House price growth accelerated last month to the highest level in almost six years but market activity is at risk of slowing sharply.
Annual prices rose 6.5 per cent in November to an average £229,721, a pick-up on the 5.8 per cent growth in October. Month-on-month prices rose 0.9 per cent, from 0.8 per cent in October.
Despite rising unemployment and signs that the economic recovery lost momentum before the latest lockdowns the market has been buoyed by the stamp duty holiday, which is due to end on March 31 next year. Until then no stamp duty is due on purchases below £500,000; the tax break is worth up to £15,000 for buyers.
Property transactions rose to 105,600 in October, the highest level since 2016, and mortgage approvals for house purchases were at their highest level since 2007 at about 97,500, figures from the Bank of England show.
The housing market has also been boosted by pent-up demand released when the first Covid-19 lockdown ended in the summer as people sought out larger properties with more outdoor space that were better suited for home working.
Robert Gardner, Nationwide’s chief economist, said that the outlook remained “highly uncertain” and that housing market activity would likely slow in the coming quarters, “perhaps sharply, if the labour market weakens as most analysts expect, especially once the stamp duty holiday expires”.
Mr Gardner said that it would depend “heavily on how the pandemic and the measures to contain it evolve, as well as the efficacy of policy measures implemented to limit the damage to the wider economy”.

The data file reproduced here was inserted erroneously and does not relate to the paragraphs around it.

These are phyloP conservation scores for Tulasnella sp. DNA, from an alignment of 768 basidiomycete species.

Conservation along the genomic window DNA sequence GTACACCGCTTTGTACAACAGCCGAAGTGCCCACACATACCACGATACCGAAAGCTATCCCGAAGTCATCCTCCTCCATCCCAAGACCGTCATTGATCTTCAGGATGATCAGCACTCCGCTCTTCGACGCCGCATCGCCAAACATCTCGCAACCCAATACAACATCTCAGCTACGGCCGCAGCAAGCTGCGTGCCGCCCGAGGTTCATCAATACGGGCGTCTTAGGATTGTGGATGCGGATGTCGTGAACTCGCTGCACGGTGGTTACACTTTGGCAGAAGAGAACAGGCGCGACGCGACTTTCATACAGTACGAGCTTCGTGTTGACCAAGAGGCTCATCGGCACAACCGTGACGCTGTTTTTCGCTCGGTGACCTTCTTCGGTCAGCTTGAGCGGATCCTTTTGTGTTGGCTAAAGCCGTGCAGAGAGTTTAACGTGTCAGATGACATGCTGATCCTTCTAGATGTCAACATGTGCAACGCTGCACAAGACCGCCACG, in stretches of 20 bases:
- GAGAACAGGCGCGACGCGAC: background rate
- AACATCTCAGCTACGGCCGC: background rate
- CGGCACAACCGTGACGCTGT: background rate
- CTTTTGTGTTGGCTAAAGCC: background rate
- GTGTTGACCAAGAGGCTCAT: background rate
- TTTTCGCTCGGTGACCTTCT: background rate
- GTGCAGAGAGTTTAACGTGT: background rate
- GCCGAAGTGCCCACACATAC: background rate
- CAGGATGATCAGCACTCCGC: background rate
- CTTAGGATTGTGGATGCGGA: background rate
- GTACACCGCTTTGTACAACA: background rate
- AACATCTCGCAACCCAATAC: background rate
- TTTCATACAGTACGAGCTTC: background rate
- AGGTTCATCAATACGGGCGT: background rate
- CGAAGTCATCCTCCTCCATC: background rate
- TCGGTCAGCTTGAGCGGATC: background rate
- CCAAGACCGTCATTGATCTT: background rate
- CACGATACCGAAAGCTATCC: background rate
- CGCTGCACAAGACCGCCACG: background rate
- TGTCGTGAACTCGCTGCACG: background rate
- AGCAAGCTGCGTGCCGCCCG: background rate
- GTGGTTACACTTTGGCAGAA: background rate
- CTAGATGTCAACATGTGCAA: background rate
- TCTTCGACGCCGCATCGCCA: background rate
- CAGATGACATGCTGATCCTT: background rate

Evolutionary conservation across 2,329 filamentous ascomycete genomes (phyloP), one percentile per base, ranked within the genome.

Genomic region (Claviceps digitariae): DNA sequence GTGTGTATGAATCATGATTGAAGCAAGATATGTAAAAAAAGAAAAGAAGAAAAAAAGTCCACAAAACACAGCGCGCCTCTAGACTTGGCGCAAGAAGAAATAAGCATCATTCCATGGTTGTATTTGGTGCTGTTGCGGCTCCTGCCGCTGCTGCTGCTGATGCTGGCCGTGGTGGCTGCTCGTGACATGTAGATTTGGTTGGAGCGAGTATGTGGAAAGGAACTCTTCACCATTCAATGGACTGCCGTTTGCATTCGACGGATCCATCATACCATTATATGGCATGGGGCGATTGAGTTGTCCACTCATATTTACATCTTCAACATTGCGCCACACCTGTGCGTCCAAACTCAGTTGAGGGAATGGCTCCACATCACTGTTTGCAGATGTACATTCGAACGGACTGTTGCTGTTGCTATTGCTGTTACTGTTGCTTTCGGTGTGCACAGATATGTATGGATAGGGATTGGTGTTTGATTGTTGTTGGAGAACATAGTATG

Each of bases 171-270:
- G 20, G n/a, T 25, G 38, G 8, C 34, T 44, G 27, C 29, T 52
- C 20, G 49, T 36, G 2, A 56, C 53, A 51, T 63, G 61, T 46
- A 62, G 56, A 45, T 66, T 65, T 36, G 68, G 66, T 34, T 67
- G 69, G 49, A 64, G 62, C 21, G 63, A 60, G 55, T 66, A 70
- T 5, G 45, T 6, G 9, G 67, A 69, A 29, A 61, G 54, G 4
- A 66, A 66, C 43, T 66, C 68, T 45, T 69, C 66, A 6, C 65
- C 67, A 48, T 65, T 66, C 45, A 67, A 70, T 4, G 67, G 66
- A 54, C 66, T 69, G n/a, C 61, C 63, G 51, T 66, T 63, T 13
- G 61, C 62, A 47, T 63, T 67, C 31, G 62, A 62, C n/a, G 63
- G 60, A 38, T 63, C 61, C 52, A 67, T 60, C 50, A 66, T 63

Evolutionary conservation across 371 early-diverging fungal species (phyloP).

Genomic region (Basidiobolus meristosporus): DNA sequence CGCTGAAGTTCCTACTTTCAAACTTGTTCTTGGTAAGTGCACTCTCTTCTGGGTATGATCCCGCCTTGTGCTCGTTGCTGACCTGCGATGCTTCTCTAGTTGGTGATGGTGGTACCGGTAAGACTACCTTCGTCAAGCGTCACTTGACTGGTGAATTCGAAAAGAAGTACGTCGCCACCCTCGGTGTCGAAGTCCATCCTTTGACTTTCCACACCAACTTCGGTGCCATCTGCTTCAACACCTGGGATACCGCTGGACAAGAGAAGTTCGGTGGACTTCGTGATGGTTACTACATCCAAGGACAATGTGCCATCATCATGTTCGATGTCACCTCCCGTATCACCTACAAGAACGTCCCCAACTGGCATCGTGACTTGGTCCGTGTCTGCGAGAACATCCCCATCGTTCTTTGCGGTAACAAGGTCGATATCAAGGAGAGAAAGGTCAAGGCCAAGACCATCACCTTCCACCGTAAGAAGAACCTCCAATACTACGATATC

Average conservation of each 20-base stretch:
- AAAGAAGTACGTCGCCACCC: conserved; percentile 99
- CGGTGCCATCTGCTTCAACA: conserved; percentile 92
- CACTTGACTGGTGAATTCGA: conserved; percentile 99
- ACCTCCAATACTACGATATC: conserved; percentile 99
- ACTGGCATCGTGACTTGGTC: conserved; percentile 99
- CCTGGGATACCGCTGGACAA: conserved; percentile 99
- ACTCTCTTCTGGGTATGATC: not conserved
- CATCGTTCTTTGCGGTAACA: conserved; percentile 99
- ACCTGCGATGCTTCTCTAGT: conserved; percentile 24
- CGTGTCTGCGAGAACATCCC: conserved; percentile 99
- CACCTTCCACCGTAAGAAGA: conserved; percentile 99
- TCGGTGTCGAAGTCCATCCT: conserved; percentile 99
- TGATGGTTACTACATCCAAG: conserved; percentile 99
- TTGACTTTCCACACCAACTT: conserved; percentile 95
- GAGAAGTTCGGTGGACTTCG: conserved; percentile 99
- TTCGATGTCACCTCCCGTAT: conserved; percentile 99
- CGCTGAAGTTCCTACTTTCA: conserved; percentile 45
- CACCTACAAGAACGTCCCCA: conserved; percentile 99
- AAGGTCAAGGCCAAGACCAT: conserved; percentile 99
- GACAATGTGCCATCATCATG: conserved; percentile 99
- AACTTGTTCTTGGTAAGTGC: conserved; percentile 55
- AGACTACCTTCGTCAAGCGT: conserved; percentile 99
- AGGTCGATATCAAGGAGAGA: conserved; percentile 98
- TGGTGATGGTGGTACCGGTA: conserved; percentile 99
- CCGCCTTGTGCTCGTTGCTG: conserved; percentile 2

“Behavioural shifts as a result of Covid-19 may provide support for housing market activity, while the stamp duty holiday will continue to provide a near term boost by bringing purchases forward.”
Howard Archer, chief economic advisor to the EY Item, said that the recent activity and strengthening of prices would “prove unsustainable sooner rather than later due to challenging fundamentals for consumers, although in the immediate future, activity may still benefit from people looking to make a move in time to complete before the stamp duty threshold increase ends”.
Nationwide has found that almost 30 per cent of prospective home movers were looking to access a garden or outdoor space more easily and a quarter wanted to get away from the “hustle and bustle of urban life”. Government plans to create new national parks in England mean that prices in those areas are likely to rise. Nationwide’s research found that homes located within a national park attract a 20 per cent premium over an “otherwise identical property” — about £45,000 in cash terms, based on the current average UK house price.
House prices climb amid stampede to buy